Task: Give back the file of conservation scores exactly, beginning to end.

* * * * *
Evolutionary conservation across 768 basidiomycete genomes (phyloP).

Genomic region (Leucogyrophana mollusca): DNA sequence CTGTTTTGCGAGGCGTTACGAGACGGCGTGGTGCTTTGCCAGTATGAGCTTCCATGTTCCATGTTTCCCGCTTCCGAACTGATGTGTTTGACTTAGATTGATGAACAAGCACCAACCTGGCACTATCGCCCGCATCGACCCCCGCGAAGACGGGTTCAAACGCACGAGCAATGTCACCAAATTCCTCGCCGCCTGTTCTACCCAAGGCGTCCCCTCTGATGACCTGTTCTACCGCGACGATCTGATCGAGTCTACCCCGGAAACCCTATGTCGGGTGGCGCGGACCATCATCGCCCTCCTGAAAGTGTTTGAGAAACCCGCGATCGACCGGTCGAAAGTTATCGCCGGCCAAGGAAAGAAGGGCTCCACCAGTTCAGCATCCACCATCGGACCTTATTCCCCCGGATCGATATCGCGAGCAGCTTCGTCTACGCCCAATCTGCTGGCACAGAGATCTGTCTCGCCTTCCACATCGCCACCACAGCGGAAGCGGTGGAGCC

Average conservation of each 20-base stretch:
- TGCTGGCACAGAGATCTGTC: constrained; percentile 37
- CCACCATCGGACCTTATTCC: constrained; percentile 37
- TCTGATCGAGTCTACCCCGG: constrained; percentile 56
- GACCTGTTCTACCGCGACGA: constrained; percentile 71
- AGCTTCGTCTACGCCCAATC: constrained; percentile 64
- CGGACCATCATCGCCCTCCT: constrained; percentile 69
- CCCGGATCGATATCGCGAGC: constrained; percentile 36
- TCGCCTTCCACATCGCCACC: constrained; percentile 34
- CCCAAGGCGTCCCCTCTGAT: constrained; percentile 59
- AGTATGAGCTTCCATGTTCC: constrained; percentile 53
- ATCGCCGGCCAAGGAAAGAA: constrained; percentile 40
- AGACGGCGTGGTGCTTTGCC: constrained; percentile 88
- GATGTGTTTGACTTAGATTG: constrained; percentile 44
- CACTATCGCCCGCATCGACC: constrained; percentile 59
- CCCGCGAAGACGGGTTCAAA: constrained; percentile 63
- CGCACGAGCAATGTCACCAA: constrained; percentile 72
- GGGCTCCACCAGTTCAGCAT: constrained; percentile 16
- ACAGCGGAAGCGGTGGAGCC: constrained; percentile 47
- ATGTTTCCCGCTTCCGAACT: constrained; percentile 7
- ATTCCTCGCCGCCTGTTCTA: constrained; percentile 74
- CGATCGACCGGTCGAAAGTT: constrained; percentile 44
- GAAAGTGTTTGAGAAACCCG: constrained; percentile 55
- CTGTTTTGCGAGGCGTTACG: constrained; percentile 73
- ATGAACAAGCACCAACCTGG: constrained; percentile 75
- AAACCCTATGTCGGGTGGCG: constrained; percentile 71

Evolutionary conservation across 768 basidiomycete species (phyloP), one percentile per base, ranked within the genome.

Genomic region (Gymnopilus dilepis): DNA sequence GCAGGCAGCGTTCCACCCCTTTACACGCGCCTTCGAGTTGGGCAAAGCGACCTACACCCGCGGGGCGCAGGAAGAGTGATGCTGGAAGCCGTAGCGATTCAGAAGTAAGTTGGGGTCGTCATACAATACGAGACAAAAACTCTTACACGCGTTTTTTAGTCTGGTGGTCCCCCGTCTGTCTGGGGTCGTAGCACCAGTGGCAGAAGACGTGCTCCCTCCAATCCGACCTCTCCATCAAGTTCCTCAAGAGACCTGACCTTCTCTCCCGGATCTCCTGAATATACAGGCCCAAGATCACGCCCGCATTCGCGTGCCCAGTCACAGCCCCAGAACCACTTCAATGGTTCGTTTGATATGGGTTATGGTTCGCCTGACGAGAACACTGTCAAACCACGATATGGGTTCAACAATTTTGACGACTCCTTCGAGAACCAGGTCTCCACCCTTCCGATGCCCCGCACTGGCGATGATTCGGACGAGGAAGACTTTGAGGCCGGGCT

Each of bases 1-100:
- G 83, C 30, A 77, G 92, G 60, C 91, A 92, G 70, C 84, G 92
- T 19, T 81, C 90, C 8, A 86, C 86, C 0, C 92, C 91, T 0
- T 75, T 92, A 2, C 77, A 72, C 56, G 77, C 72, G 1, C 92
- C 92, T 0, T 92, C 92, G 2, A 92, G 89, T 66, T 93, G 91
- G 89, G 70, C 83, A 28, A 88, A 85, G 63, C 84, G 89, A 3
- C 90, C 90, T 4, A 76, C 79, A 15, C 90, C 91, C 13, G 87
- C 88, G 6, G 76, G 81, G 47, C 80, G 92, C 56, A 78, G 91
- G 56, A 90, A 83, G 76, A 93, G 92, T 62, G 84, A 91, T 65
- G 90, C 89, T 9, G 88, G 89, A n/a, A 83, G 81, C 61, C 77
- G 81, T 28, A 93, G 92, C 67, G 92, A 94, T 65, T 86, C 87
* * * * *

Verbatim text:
Evolutionary conservation across 768 basidiomycete genomes (phyloP).

Genomic region (Leucogyrophana mollusca): DNA sequence CTGTTTTGCGAGGCGTTACGAGACGGCGTGGTGCTTTGCCAGTATGAGCTTCCATGTTCCATGTTTCCCGCTTCCGAACTGATGTGTTTGACTTAGATTGATGAACAAGCACCAACCTGGCACTATCGCCCGCATCGACCCCCGCGAAGACGGGTTCAAACGCACGAGCAATGTCACCAAATTCCTCGCCGCCTGTTCTACCCAAGGCGTCCCCTCTGATGACCTGTTCTACCGCGACGATCTGATCGAGTCTACCCCGGAAACCCTATGTCGGGTGGCGCGGACCATCATCGCCCTCCTGAAAGTGTTTGAGAAACCCGCGATCGACCGGTCGAAAGTTATCGCCGGCCAAGGAAAGAAGGGCTCCACCAGTTCAGCATCCACCATCGGACCTTATTCCCCCGGATCGATATCGCGAGCAGCTTCGTCTACGCCCAATCTGCTGGCACAGAGATCTGTCTCGCCTTCCACATCGCCACCACAGCGGAAGCGGTGGAGCC

Average conservation of each 20-base stretch:
- TGCTGGCACAGAGATCTGTC: constrained; percentile 37
- CCACCATCGGACCTTATTCC: constrained; percentile 37
- TCTGATCGAGTCTACCCCGG: constrained; percentile 56
- GACCTGTTCTACCGCGACGA: constrained; percentile 71
- AGCTTCGTCTACGCCCAATC: constrained; percentile 64
- CGGACCATCATCGCCCTCCT: constrained; percentile 69
- CCCGGATCGATATCGCGAGC: constrained; percentile 36
- TCGCCTTCCACATCGCCACC: constrained; percentile 34
- CCCAAGGCGTCCCCTCTGAT: constrained; percentile 59
- AGTATGAGCTTCCATGTTCC: constrained; percentile 53
- ATCGCCGGCCAAGGAAAGAA: constrained; percentile 40
- AGACGGCGTGGTGCTTTGCC: constrained; percentile 88
- GATGTGTTTGACTTAGATTG: constrained; percentile 44
- CACTATCGCCCGCATCGACC: constrained; percentile 59
- CCCGCGAAGACGGGTTCAAA: constrained; percentile 63
- CGCACGAGCAATGTCACCAA: constrained; percentile 72
- GGGCTCCACCAGTTCAGCAT: constrained; percentile 16
- ACAGCGGAAGCGGTGGAGCC: constrained; percentile 47
- ATGTTTCCCGCTTCCGAACT: constrained; percentile 7
- ATTCCTCGCCGCCTGTTCTA: constrained; percentile 74
- CGATCGACCGGTCGAAAGTT: constrained; percentile 44
- GAAAGTGTTTGAGAAACCCG: constrained; percentile 55
- CTGTTTTGCGAGGCGTTACG: constrained; percentile 73
- ATGAACAAGCACCAACCTGG: constrained; percentile 75
- AAACCCTATGTCGGGTGGCG: constrained; percentile 71

Evolutionary conservation across 768 basidiomycete species (phyloP), one percentile per base, ranked within the genome.

Genomic region (Gymnopilus dilepis): DNA sequence GCAGGCAGCGTTCCACCCCTTTACACGCGCCTTCGAGTTGGGCAAAGCGACCTACACCCGCGGGGCGCAGGAAGAGTGATGCTGGAAGCCGTAGCGATTCAGAAGTAAGTTGGGGTCGTCATACAATACGAGACAAAAACTCTTACACGCGTTTTTTAGTCTGGTGGTCCCCCGTCTGTCTGGGGTCGTAGCACCAGTGGCAGAAGACGTGCTCCCTCCAATCCGACCTCTCCATCAAGTTCCTCAAGAGACCTGACCTTCTCTCCCGGATCTCCTGAATATACAGGCCCAAGATCACGCCCGCATTCGCGTGCCCAGTCACAGCCCCAGAACCACTTCAATGGTTCGTTTGATATGGGTTATGGTTCGCCTGACGAGAACACTGTCAAACCACGATATGGGTTCAACAATTTTGACGACTCCTTCGAGAACCAGGTCTCCACCCTTCCGATGCCCCGCACTGGCGATGATTCGGACGAGGAAGACTTTGAGGCCGGGCT

Each of bases 1-100:
- G 83, C 30, A 77, G 92, G 60, C 91, A 92, G 70, C 84, G 92
- T 19, T 81, C 90, C 8, A 86, C 86, C 0, C 92, C 91, T 0
- T 75, T 92, A 2, C 77, A 72, C 56, G 77, C 72, G 1, C 92
- C 92, T 0, T 92, C 92, G 2, A 92, G 89, T 66, T 93, G 91
- G 89, G 70, C 83, A 28, A 88, A 85, G 63, C 84, G 89, A 3
- C 90, C 90, T 4, A 76, C 79, A 15, C 90, C 91, C 13, G 87
- C 88, G 6, G 76, G 81, G 47, C 80, G 92, C 56, A 78, G 91
- G 56, A 90, A 83, G 76, A 93, G 92, T 62, G 84, A 91, T 65
- G 90, C 89, T 9, G 88, G 89, A n/a, A 83, G 81, C 61, C 77
- G 81, T 28, A 93, G 92, C 67, G 92, A 94, T 65, T 86, C 87